(Preface: It is not without a lot of internal debating that I post this essay. As the blog description shows, I will occasionally steer away from fiction analysis, but this is a major detour. I generally find sportswriting mediocre at best. Despite my passion for baseball and basketball, this is my first attempt.)
A strange feeling came over me last month. The Houston Rockets won twenty-two straight games, and a decent handful of these contests were broadcast on national television. With each win that I watched, I felt as if I were winning along with them. However, I couldn't place where these emotions were coming from. I live outside Seattle, having spent the first twenty-four and a half years of my life in Chicago. I've only been to Texas once, but nowhere near Houston.
The players grew before me, and I made copious mental notes. Tracy McGrady was a revelation, hitting shots from both inside and outside, but most importantly to me, gave great courtside interviews. His obvious glee and enthusiasm belied his half-asleep face. The only adjective I could find to desribe Carl Landry was one that I hated: plucky. However, before he went down with an injury, he was just that. Plucky, hitting three-pointers and making the most of his rare opportunity. Luis Scola did his best to fill in for the injured Yao Ming, despite not playing the same center position. When he was on, he dominated the inside game with timely rebounds and putbacks. I desperately wanted to be on the Rockets' bench to high-five Rafer Alston, who I remember from my high school purchases of SLAM magazine. Despite not having anything close to a photographic memory, I've always carried with me the image of him on the cover with his Fresno State uniform, dribbling the ball between his legs. A few inches away were the words: "The Greatest Point Guard In the World."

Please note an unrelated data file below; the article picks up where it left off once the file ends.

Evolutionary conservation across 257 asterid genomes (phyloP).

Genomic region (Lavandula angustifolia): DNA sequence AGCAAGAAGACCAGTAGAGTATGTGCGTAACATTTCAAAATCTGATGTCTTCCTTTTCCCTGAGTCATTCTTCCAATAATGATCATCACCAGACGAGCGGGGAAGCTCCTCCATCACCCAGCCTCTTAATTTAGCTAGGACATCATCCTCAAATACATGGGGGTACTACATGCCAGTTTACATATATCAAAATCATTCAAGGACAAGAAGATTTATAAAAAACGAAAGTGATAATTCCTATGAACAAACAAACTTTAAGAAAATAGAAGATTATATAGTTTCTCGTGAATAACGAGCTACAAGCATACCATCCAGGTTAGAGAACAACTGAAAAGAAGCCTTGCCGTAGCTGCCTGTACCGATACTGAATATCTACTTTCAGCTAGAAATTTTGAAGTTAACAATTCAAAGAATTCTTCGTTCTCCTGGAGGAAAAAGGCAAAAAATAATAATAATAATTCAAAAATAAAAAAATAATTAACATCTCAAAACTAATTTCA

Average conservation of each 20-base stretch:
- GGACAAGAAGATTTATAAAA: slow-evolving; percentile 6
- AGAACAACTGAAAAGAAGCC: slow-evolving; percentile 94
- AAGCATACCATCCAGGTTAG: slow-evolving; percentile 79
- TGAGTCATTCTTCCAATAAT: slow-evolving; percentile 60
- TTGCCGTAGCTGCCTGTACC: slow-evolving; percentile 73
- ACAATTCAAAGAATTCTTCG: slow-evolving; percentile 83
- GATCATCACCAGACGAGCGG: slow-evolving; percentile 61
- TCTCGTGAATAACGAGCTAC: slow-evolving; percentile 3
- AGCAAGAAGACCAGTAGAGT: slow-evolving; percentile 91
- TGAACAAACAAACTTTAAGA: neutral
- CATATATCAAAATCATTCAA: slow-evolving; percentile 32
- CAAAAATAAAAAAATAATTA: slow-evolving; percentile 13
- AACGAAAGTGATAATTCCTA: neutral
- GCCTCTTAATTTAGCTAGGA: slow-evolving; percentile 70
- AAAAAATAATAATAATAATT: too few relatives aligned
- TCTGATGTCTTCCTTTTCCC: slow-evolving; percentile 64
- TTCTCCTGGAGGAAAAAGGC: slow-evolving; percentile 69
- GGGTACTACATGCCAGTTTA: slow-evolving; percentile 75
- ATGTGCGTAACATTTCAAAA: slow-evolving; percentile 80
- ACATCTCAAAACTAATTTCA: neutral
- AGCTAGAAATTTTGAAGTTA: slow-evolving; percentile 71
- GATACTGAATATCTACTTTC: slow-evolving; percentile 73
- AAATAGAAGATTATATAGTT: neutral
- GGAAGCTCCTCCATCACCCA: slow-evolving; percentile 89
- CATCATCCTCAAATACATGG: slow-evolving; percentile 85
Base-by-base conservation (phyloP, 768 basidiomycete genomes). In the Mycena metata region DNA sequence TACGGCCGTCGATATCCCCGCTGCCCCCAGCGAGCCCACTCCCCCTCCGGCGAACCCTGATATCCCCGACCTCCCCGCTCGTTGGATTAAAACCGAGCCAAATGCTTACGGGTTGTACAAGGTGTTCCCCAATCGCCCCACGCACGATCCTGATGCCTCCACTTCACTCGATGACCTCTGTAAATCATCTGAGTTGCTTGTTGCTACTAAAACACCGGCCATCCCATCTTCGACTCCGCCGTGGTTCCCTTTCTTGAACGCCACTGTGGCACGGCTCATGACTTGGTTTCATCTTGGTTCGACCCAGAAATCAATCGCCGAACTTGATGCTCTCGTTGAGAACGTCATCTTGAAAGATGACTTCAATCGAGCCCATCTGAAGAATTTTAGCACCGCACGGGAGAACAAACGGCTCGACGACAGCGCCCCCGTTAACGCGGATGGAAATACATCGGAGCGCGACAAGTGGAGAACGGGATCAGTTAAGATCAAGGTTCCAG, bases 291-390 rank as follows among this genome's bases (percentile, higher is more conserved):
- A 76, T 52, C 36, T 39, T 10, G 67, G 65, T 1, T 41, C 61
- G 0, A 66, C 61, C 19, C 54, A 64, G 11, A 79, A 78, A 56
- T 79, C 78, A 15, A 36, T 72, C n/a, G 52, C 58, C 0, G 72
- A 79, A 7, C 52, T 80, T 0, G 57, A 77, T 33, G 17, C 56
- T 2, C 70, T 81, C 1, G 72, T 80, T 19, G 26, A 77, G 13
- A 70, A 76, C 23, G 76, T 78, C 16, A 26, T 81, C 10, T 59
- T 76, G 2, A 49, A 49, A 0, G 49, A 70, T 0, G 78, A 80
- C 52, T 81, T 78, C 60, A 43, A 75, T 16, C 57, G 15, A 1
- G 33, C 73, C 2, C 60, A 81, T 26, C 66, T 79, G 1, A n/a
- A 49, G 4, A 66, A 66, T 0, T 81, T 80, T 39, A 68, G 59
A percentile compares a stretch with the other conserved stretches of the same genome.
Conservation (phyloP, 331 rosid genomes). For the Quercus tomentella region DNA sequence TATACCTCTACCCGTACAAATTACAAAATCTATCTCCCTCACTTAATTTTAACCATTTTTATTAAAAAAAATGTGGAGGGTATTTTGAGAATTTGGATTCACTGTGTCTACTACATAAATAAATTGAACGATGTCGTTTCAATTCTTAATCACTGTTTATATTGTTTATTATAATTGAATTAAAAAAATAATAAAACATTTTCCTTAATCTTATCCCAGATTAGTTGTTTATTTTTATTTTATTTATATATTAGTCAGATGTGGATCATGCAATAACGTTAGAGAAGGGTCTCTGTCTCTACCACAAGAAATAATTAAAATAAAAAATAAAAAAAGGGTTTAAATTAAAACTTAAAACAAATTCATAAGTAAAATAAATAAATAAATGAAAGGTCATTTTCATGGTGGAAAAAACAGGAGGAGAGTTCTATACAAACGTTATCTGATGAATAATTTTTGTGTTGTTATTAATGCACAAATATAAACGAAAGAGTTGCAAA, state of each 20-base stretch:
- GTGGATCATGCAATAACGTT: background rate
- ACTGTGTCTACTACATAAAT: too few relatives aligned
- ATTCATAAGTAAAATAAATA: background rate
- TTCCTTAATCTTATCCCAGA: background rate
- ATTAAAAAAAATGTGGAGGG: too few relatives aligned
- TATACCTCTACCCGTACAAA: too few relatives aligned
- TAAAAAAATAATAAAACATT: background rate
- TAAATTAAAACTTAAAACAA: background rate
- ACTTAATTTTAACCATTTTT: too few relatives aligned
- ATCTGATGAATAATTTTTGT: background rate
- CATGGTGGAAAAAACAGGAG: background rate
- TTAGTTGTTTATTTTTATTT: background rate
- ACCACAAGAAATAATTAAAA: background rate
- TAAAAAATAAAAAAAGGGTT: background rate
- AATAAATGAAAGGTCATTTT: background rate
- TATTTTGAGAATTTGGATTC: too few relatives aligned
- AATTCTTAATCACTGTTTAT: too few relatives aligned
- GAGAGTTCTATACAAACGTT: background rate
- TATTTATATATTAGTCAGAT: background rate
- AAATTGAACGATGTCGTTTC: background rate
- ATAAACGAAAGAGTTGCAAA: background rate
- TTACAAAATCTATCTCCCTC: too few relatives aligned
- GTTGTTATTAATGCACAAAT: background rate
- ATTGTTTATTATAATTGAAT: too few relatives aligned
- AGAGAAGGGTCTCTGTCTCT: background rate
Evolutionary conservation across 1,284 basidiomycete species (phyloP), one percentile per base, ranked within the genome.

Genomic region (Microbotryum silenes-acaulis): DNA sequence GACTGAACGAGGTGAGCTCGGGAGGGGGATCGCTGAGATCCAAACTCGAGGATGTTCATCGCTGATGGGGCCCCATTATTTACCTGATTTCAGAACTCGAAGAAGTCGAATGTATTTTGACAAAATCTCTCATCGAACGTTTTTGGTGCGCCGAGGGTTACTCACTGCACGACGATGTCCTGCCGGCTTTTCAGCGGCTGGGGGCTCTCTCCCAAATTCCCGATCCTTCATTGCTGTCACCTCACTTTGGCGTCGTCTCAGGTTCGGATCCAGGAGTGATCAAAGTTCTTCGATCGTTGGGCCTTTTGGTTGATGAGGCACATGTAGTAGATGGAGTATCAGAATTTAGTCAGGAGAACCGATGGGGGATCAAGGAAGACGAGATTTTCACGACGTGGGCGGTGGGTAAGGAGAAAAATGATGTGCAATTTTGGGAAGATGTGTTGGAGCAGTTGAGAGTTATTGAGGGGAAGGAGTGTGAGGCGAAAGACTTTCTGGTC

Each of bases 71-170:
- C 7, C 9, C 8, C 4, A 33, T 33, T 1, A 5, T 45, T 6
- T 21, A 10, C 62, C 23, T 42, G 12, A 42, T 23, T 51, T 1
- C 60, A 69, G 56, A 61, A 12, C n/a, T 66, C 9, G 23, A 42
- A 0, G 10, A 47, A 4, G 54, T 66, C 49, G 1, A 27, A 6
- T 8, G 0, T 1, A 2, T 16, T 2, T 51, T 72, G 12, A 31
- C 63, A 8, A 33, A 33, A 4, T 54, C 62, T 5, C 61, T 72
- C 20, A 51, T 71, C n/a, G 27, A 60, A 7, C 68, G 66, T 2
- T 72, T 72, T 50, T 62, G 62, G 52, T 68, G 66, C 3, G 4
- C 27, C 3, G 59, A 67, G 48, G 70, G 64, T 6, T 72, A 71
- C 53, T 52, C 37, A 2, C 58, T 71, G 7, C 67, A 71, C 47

So why was someone like me, someone who doesn't even consider himself a Rockets fan, so happy? My enthusiasm was nothing like the near-sexual excitement of watching the Bulls a decade ago. McGrady is no Michael Jordan, and Scola is no Dennis Rodman. On top of that, it wouldn't surprise me if the Rockets were to be eliminated from the first round of the playoffs this year. Even though the national media blew the winning streak out of proportion, there was a prominenty possibility in my mind that the NBA was making a comeback.
One of my favorite writers is Chuck Klosterman. In addition to being able to craft smart essays about everything, he is also a fan of the NBA, despite its shortcomings. I've been an NBA fan myself for over ten years, even when everyone else scoffs and (rightfully so) says that NCAA basketball is much more fluid and centered around teamwork. I can think of several times when I agreed with this, even though the NBA was secretly first on my list. Mr. Klosterman gives me hope. There were other people in the world besides me who hoped that professional basketball would rise again, even after a lull of unmemorable play and seemingly pre-determined (i.e. rigged) playoff games in the early 2000s.
So what made me fall in love with the Rockets for the roughly five games I saw? The quality of play had me focused in a way that I wasn't thinking NBA or NCAA.
I was just watching quality basketball.
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